“I have three books in process right now, and, have really moved away from them, which is where I used to write to a tool called Highland or Highland 2, now is, just been out for a year. These are developed by John August. He’s a fairly famous screenwriter. And, he has a little software company on the side called Quote-Unquote Apps. And, he developed this out of frustration, which is often where I think some of the best tools come from. He felt like there was a tyranny in the industry of people bullying screenwriters about format, and, he felt like format is the least interesting part of a screenplay. We should just nail this down, standardize it, and then, develop a broad swath of tools that can do this. And, his first version was a very simple formatting tool that could just produce screenplays. But, it presented such a beautifully clean and crisp writing interface, and it’s built around a version of the Courier font that he cleaned up and developed at his company, which, it somehow, makes me feel more like writing when I see the letters coming out in this simple clean Courier.”

“[Trinket is] a terrific online browser-based Python environment, where students at our school have really had a good time doing Turtle graphics, doing TextAdventures, and it presents a really comfortable on-ramp, where you can start with a Block style programming environment, and then jump over into Python as they’re comfort with algorithmic thinking, and ability to express themselves, so the keyboard increases on … We needed a place where kids could be playful with code, but also be serious and write some real code. Unlike a lot of the online systems for kids getting into code, this supports doing a project that has multiple files, or multiple Python modules, if you will, and, it’s a great place to develop those skills, and I can go in and look at their code, and co-edit with them. … I can be sick at home, and talking over the phone while they edit, and we can be there together solving a problem, which I’ve done more than once.”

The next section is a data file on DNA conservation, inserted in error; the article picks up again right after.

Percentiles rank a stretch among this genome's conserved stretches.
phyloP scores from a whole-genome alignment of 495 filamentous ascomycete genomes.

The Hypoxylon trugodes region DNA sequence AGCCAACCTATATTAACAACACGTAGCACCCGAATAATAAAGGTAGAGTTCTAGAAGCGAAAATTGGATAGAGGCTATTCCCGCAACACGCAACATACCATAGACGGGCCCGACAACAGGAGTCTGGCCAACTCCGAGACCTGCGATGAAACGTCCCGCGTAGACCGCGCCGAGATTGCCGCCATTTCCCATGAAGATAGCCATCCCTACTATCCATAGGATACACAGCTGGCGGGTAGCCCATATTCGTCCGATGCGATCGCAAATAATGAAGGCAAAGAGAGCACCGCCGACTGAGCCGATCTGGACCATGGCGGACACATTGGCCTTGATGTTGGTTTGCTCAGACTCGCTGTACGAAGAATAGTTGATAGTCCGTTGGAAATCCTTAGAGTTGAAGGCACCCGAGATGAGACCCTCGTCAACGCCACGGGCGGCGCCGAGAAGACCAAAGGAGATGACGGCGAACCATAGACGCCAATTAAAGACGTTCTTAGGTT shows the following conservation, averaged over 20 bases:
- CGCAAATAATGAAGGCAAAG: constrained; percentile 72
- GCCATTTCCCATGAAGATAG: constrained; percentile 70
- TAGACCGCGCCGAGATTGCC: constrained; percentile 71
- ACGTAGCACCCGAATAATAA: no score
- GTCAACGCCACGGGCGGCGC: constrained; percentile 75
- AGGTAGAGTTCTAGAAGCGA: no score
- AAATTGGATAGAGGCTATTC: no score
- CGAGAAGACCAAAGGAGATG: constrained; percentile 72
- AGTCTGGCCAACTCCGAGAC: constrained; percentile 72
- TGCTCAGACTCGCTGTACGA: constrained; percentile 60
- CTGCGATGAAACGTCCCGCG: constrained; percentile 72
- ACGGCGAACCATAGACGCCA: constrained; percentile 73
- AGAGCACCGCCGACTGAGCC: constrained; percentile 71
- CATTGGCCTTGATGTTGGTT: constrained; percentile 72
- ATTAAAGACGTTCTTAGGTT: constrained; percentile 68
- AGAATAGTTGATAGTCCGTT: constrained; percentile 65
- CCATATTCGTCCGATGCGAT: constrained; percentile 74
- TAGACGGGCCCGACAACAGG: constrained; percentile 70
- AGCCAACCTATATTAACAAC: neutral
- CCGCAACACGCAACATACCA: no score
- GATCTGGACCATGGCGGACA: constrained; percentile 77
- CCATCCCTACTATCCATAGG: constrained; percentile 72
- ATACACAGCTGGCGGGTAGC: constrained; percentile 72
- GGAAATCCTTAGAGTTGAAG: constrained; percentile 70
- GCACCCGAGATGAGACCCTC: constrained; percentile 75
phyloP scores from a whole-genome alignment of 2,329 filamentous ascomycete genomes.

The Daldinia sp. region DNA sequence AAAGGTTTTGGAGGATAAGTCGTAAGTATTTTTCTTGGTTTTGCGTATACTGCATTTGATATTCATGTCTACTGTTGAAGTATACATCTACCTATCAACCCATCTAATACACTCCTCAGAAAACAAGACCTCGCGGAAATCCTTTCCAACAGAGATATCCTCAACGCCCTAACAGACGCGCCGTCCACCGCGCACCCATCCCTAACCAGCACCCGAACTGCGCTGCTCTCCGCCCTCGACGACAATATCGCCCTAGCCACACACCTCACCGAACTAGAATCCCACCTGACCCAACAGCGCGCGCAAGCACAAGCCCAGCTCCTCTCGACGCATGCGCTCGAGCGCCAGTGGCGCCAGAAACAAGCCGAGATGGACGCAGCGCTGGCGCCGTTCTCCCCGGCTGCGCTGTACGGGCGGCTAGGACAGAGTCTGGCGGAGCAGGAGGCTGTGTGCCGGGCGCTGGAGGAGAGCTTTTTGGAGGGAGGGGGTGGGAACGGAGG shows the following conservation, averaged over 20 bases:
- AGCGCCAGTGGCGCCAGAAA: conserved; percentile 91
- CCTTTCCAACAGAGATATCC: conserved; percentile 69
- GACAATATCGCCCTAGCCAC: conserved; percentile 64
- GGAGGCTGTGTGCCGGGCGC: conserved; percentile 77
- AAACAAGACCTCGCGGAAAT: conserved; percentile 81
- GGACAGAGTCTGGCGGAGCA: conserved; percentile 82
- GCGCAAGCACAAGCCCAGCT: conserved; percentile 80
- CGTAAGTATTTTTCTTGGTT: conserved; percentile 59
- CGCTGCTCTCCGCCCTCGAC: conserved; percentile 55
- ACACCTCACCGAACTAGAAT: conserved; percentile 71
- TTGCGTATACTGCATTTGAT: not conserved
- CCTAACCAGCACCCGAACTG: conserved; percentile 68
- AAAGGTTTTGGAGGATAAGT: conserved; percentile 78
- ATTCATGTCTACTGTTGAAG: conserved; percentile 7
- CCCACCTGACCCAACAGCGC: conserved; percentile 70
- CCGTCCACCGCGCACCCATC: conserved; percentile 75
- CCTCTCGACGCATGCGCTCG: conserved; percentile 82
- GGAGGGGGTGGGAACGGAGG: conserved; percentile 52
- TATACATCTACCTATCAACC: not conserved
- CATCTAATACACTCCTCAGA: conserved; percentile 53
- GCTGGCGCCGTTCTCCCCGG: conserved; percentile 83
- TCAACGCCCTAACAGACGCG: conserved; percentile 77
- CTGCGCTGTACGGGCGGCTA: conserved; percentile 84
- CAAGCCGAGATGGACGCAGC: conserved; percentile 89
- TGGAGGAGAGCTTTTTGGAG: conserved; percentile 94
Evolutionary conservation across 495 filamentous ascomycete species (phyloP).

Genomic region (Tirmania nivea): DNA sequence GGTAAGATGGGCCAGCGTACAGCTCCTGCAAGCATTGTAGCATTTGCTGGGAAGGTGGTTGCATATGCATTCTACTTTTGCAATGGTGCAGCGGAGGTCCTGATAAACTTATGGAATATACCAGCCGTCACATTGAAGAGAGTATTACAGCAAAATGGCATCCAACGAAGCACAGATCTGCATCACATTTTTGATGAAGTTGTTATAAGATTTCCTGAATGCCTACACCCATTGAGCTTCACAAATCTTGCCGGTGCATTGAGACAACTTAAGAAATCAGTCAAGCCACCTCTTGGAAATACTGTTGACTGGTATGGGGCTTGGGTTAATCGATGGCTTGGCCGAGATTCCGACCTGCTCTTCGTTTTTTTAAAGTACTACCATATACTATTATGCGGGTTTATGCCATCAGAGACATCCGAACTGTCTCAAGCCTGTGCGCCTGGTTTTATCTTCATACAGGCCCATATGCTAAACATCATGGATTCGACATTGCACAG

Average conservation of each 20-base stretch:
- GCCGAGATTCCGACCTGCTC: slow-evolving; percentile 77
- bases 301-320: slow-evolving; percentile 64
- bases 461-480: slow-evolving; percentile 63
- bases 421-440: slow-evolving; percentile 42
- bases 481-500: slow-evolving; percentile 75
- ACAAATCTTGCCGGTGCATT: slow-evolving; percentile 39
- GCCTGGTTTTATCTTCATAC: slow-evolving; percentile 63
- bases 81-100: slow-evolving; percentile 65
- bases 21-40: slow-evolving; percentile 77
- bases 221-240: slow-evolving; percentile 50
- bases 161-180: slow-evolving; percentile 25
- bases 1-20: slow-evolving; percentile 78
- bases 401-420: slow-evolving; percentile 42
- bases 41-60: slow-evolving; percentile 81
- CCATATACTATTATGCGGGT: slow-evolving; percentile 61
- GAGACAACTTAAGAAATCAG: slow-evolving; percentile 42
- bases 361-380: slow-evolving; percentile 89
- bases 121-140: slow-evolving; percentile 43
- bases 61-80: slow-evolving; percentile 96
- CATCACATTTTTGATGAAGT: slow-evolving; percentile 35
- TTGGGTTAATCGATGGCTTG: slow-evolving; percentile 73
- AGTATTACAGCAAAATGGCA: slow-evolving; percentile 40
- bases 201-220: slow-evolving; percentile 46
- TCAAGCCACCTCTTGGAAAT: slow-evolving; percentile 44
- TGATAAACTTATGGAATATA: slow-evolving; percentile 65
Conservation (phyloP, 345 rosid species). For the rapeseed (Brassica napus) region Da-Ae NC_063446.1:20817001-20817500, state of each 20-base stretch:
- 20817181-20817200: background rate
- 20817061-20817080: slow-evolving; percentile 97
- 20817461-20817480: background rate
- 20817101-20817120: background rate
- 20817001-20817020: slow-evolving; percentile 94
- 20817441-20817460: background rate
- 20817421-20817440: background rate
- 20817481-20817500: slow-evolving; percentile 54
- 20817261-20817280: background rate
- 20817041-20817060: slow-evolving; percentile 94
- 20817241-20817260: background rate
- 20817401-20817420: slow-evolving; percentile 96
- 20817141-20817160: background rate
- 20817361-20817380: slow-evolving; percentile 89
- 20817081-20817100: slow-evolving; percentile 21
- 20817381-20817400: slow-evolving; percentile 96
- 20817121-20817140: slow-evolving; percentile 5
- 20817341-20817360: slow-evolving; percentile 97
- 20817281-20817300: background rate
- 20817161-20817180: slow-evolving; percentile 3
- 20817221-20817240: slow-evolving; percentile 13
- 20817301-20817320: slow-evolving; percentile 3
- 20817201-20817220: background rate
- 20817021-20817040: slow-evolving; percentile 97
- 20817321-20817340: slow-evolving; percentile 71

Also mentioned:

Tinkering Labs Motor Catalyst
“One of the projects I’m working on right now, and it’s actually for sale on Amazon and places like that, is, something we call the Motor Catalyst. I have a little company called Tinkering Labs, and it produces this; it’s a box, and it’s full o’ parts, and, it has a little deck of challenges in there, but, it has very few instructions; just enough to give you a sense of how to get the motor spinning, and how simple circuits work, and from that point on, it’s figure it out. .. It’s a open-ended play-based, or discovery-based learning environment, for understanding how electric motors work, building physical contraptions to do curious and interesting things. You can build almost anything out of it. We’re constantly getting pictures from kids who’ve built egg beaters, and somebody made a saw that could cut through a piece of paper, all kinds of little robotic creatures that scurry around on the floor. And it’s all held together with rubber bands. It’s very forgiving. It doesn’t require precision. In fact, what it emphasizes is iteration, and, that really supports a work mode of kids setting themselves a goal, ‘Can I make something that runs around on the floor?’, and then suddenly they’re like, ‘It’s just going in circles. Can I get it to go straight?’ And then get it to go straight. And then it runs into a wall. ‘Oh, I know how to build it, so it stays together once it hits the wall, and… ‘ It self feeds and self stimulates a really productive learning process that’s self directed.”